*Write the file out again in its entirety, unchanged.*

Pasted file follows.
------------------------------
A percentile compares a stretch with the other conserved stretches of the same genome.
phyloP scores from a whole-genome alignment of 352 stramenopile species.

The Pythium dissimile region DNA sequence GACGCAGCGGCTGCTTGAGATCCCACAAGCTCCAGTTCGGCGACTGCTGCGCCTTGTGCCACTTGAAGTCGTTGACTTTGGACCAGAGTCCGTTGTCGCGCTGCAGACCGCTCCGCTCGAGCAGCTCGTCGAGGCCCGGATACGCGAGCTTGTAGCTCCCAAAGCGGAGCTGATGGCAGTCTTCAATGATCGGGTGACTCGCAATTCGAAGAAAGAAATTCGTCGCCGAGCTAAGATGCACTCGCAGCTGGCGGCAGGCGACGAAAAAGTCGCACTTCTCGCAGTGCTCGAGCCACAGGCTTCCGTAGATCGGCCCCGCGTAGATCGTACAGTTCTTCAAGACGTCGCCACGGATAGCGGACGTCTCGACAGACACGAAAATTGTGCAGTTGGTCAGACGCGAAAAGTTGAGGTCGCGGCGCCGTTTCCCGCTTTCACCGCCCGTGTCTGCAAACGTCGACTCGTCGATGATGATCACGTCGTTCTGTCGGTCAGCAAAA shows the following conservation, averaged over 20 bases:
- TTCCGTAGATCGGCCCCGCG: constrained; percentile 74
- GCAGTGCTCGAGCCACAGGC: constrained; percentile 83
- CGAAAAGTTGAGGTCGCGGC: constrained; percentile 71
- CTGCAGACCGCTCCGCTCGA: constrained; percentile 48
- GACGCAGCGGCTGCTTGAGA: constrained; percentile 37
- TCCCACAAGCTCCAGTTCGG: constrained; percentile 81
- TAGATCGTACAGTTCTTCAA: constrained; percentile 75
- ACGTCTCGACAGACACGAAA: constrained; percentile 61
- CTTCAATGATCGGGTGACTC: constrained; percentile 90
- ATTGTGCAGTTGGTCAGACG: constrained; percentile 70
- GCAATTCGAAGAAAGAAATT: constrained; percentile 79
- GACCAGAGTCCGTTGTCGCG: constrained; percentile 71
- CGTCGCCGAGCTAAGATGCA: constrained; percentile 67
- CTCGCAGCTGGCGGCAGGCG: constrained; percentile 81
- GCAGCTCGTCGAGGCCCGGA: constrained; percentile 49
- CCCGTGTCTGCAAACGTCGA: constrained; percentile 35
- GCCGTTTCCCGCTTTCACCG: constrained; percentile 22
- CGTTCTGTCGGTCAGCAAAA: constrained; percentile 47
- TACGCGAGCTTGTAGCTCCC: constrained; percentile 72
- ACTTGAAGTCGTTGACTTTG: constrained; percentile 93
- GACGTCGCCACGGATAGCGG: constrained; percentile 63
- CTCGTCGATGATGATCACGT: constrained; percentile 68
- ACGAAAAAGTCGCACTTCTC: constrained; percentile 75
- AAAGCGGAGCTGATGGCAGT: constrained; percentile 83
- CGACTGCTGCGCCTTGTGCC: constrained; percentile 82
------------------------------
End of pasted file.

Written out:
A percentile compares a stretch with the other conserved stretches of the same genome.
phyloP scores from a whole-genome alignment of 352 stramenopile species.

The Pythium dissimile region DNA sequence GACGCAGCGGCTGCTTGAGATCCCACAAGCTCCAGTTCGGCGACTGCTGCGCCTTGTGCCACTTGAAGTCGTTGACTTTGGACCAGAGTCCGTTGTCGCGCTGCAGACCGCTCCGCTCGAGCAGCTCGTCGAGGCCCGGATACGCGAGCTTGTAGCTCCCAAAGCGGAGCTGATGGCAGTCTTCAATGATCGGGTGACTCGCAATTCGAAGAAAGAAATTCGTCGCCGAGCTAAGATGCACTCGCAGCTGGCGGCAGGCGACGAAAAAGTCGCACTTCTCGCAGTGCTCGAGCCACAGGCTTCCGTAGATCGGCCCCGCGTAGATCGTACAGTTCTTCAAGACGTCGCCACGGATAGCGGACGTCTCGACAGACACGAAAATTGTGCAGTTGGTCAGACGCGAAAAGTTGAGGTCGCGGCGCCGTTTCCCGCTTTCACCGCCCGTGTCTGCAAACGTCGACTCGTCGATGATGATCACGTCGTTCTGTCGGTCAGCAAAA shows the following conservation, averaged over 20 bases:
- TTCCGTAGATCGGCCCCGCG: constrained; percentile 74
- GCAGTGCTCGAGCCACAGGC: constrained; percentile 83
- CGAAAAGTTGAGGTCGCGGC: constrained; percentile 71
- CTGCAGACCGCTCCGCTCGA: constrained; percentile 48
- GACGCAGCGGCTGCTTGAGA: constrained; percentile 37
- TCCCACAAGCTCCAGTTCGG: constrained; percentile 81
- TAGATCGTACAGTTCTTCAA: constrained; percentile 75
- ACGTCTCGACAGACACGAAA: constrained; percentile 61
- CTTCAATGATCGGGTGACTC: constrained; percentile 90
- ATTGTGCAGTTGGTCAGACG: constrained; percentile 70
- GCAATTCGAAGAAAGAAATT: constrained; percentile 79
- GACCAGAGTCCGTTGTCGCG: constrained; percentile 71
- CGTCGCCGAGCTAAGATGCA: constrained; percentile 67
- CTCGCAGCTGGCGGCAGGCG: constrained; percentile 81
- GCAGCTCGTCGAGGCCCGGA: constrained; percentile 49
- CCCGTGTCTGCAAACGTCGA: constrained; percentile 35
- GCCGTTTCCCGCTTTCACCG: constrained; percentile 22
- CGTTCTGTCGGTCAGCAAAA: constrained; percentile 47
- TACGCGAGCTTGTAGCTCCC: constrained; percentile 72
- ACTTGAAGTCGTTGACTTTG: constrained; percentile 93
- GACGTCGCCACGGATAGCGG: constrained; percentile 63
- CTCGTCGATGATGATCACGT: constrained; percentile 68
- ACGAAAAAGTCGCACTTCTC: constrained; percentile 75
- AAAGCGGAGCTGATGGCAGT: constrained; percentile 83
- CGACTGCTGCGCCTTGTGCC: constrained; percentile 82